“Your children will return to their own land.” (Jeremiah 31: 15-17)
Why was Jeremiah sure that Jews would return? Because they refused to be comforted – meaning, they refused to give up hope.
So it was during the Babylonian exile, in one of the great expressions of all time of the refusal to be comforted:
By the rivers of Babylon we sat and wept,
As we remembered Zion . . .
How can we sing the songs of the Lord in a strange land?
If I forget you, O Jerusalem,
May my right hand forget ,
May my tongue cling to the roof of my mouth
If I do not remember you,
If I do not consider Jerusalem my highest joy. (Psalm 137: 1-6)
It is said that Napoleon, passing a synagogue on Tisha B’Av, heard the sounds of lamentation. “What are the Jews crying for?” he asked one of his officers. “For Jerusalem,” he replied. “How long ago did they lose it?” “More than 1,700 hundred years ago.” “A people who can mourn for Jerusalem so long, will one day have it restored to them,” he is reputed to have replied.
Jews are the people who refused to be comforted because they never gave up hope. Jacob did eventually see Joseph again. Rachel’s children did return to the land. Jerusalem is once again the Jewish home. All the evidence may suggest otherwise: it may seem to signify irretrievable loss, a decree of history that cannot be overturned, a fate that must be accepted. Jews never believed the evidence because they had something else to set against it – a faith, a trust, an unbreakable hope that proved stronger than historical inevitability. It is not too much to say that Jewish survival was sustained in that hope. Where did it come from? From a simple – or perhaps not so simply – phrase in the life of Jacob. He refused to be comforted. And so – while we live in a world still scarred by violence, poverty and injustice—must we.
One of the turning points in Jewish history came in the struggle against the Greeks that we celebrate in the festival of Hannukah.
Israel had become a pawn in the struggle between the two great dynasties that followed Alexander the Great, the Ptolemies of Egypt and the Seleucids of Syria. In 175 BCE Antiochus IV came to the throne in Syria, determined to turn Israel into part of its empire, not just militarily but culturally too. In the Temple, he set up a statue of Zeus. Impure animals were offered up as sacrifices. The practise of Judaism was banned. Jews called it ‘the abomination of desolation’. In Modin an old priest called Mattathias rose in revolt. His sons, most famously Judah the Maccabee, continued the struggle. Eventually they took Jerusalem and rededicated the Temple.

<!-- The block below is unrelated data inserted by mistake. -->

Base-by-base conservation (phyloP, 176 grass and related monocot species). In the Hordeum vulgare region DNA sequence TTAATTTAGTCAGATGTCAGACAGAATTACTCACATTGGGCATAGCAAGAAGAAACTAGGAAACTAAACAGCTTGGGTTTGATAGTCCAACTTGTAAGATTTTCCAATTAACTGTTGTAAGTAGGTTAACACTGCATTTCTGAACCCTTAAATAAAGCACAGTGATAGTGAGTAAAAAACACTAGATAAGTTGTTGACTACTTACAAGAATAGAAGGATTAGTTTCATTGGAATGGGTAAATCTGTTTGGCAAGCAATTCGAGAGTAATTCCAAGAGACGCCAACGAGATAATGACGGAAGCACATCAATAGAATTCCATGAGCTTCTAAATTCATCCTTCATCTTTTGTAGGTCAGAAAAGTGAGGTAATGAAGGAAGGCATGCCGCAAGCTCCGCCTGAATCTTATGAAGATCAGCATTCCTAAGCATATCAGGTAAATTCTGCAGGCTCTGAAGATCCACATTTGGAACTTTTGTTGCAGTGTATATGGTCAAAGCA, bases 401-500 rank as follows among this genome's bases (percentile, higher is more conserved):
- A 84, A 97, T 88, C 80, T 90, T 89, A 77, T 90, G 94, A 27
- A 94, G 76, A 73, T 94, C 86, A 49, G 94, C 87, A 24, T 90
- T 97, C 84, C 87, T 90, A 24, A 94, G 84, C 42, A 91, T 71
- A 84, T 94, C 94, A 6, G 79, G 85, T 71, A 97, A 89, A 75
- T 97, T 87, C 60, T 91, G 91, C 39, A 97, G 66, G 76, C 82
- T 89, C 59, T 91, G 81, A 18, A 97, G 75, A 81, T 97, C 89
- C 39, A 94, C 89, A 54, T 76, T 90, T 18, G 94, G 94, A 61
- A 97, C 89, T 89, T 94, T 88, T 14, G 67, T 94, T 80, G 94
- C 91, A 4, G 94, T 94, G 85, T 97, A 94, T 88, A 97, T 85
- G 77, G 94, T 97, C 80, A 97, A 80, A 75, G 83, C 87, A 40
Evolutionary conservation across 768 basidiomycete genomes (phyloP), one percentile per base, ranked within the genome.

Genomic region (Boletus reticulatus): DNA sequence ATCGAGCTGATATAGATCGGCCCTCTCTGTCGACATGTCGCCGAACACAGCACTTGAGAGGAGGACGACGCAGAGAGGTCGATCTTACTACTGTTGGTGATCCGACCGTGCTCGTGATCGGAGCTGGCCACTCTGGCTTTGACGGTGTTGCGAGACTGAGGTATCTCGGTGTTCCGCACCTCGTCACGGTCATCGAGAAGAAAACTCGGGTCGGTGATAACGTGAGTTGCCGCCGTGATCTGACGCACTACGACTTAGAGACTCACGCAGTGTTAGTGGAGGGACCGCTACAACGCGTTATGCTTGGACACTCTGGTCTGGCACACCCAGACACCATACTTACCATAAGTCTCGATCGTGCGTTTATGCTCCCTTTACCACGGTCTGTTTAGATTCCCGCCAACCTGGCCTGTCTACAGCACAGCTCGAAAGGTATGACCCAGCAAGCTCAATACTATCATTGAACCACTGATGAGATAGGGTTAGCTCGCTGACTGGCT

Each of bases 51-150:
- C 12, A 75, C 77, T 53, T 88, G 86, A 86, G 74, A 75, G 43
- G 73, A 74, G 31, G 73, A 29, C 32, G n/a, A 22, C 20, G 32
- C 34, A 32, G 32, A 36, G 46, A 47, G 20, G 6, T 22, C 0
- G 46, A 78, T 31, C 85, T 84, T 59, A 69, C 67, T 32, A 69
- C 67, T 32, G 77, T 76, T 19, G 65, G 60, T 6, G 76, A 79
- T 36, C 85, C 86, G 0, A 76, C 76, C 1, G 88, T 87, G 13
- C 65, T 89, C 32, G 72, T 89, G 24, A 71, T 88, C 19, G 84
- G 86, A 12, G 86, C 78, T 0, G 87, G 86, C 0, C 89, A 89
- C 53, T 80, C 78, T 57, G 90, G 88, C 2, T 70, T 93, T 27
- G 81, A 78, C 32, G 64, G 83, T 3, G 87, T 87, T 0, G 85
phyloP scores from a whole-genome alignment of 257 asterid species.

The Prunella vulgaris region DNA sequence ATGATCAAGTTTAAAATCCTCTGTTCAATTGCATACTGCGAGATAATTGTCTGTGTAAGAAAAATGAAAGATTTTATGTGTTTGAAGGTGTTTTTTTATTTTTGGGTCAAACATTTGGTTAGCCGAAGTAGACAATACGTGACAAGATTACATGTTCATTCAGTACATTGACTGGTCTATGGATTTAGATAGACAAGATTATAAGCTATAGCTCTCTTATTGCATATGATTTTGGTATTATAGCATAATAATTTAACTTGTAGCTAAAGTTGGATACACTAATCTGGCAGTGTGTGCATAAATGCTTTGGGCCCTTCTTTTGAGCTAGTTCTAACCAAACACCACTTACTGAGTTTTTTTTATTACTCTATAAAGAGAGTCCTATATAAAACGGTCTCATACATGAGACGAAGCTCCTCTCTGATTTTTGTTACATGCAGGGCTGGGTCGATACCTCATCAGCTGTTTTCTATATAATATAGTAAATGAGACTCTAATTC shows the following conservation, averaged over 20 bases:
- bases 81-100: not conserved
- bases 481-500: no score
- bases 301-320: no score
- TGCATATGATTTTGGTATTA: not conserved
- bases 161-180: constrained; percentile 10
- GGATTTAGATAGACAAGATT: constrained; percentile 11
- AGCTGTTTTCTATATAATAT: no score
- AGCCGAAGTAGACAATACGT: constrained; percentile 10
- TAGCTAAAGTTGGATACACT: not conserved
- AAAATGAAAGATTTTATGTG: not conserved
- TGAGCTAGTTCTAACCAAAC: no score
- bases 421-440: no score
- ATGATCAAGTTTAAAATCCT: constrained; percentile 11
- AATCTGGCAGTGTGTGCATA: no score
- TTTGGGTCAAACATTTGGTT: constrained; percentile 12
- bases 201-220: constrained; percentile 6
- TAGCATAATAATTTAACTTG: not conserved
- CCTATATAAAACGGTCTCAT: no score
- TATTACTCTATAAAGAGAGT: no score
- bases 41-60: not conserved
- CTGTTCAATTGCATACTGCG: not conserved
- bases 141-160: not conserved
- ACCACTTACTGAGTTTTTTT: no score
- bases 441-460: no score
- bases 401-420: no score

The revolution, though, might have died almost before it had begun. The book of Maccabees describes the moment when the rebels fled and hid in the desert. Antiochus’ army pursued them. The day they found them was a Shabbat. Mattathias’ supporters, all of them deeply pious Jews, refused to wage war on the day of rest. They were massacred. They died as religious heroes, but they died none the less.
Those who remained faced a fateful dilemma. Was it better to die or fight back?
When Mattityahu and his friends heard the news they mourned greatly. But they said to one another: ‘If we all do as our brothers did, and if we do not fight for our lives and teachings, we will be destroyed from the face of the earth.’ That day they discussed and decided: ‘If someone makes war against us on the Sabbath day, we will fight back, and let us not all die as our brothers died in their hiding place.’
That decision to resist and fight back ended in victory. Without it Israel may have remained a Greek province, its religion extinguished. There would have been no Judaism, indeed no Christianity.
Almost the same sequence of events occurred more than two thousand years later. The year was 1943, and the place the Warsaw ghetto. There Jews were herded by the Nazis, seven to a room. More than eighty thousand died of hunger and sickness. Hundreds of thousands were taken in trains to the concentration camps. Once again the fateful question was asked: to die or fight back?
For eighteen hundred years Jews had become used to martyrdom. They had died, as they did at Auschwitz, for Kiddush Hashem, sanctification of G-d’s name. But in the Warsaw ghetto a religious leader, Rabbi Isaac Nissenbaum, made a remarkable speech. ‘This is the time’, he said, ‘for the sanctification of life, not the sanctification of martyrdom. In the past, our enemies sought Jewish souls. But now the enemies demand the Jew’s body, so he must defend his body and preserve his life.’
It was a turning point as great as that of Mattathias. The Jews of the Warsaw ghetto rose up to defend themselves. From 19 April to 16 May, weak, few in number, poorly armed and surrounded, they held off the German army. Eventually they were defeated, but they had won a great moral victory. Since then – most notably in the State of Israel – Jewish character has been transformed. After the Holocaust, the religion of martyrdom has acquired an ethic of defence.
Jews hate wars. Perhaps no other people prays so often and so passionately for peace. But sanctifying life may mean defending life. In an unredeemed world, one may sometimes have to take up arms to save life itself. It took two extraordinary crises to provoke the Jewish people into resistance, the one in Modin, the other in the Warsaw ghetto. For there is only one thing Judaism values above peace – and that is life itself.
(From ‘Faith in the Future’ Published by Darton, Longman and Todd 1995 – pages 190-192)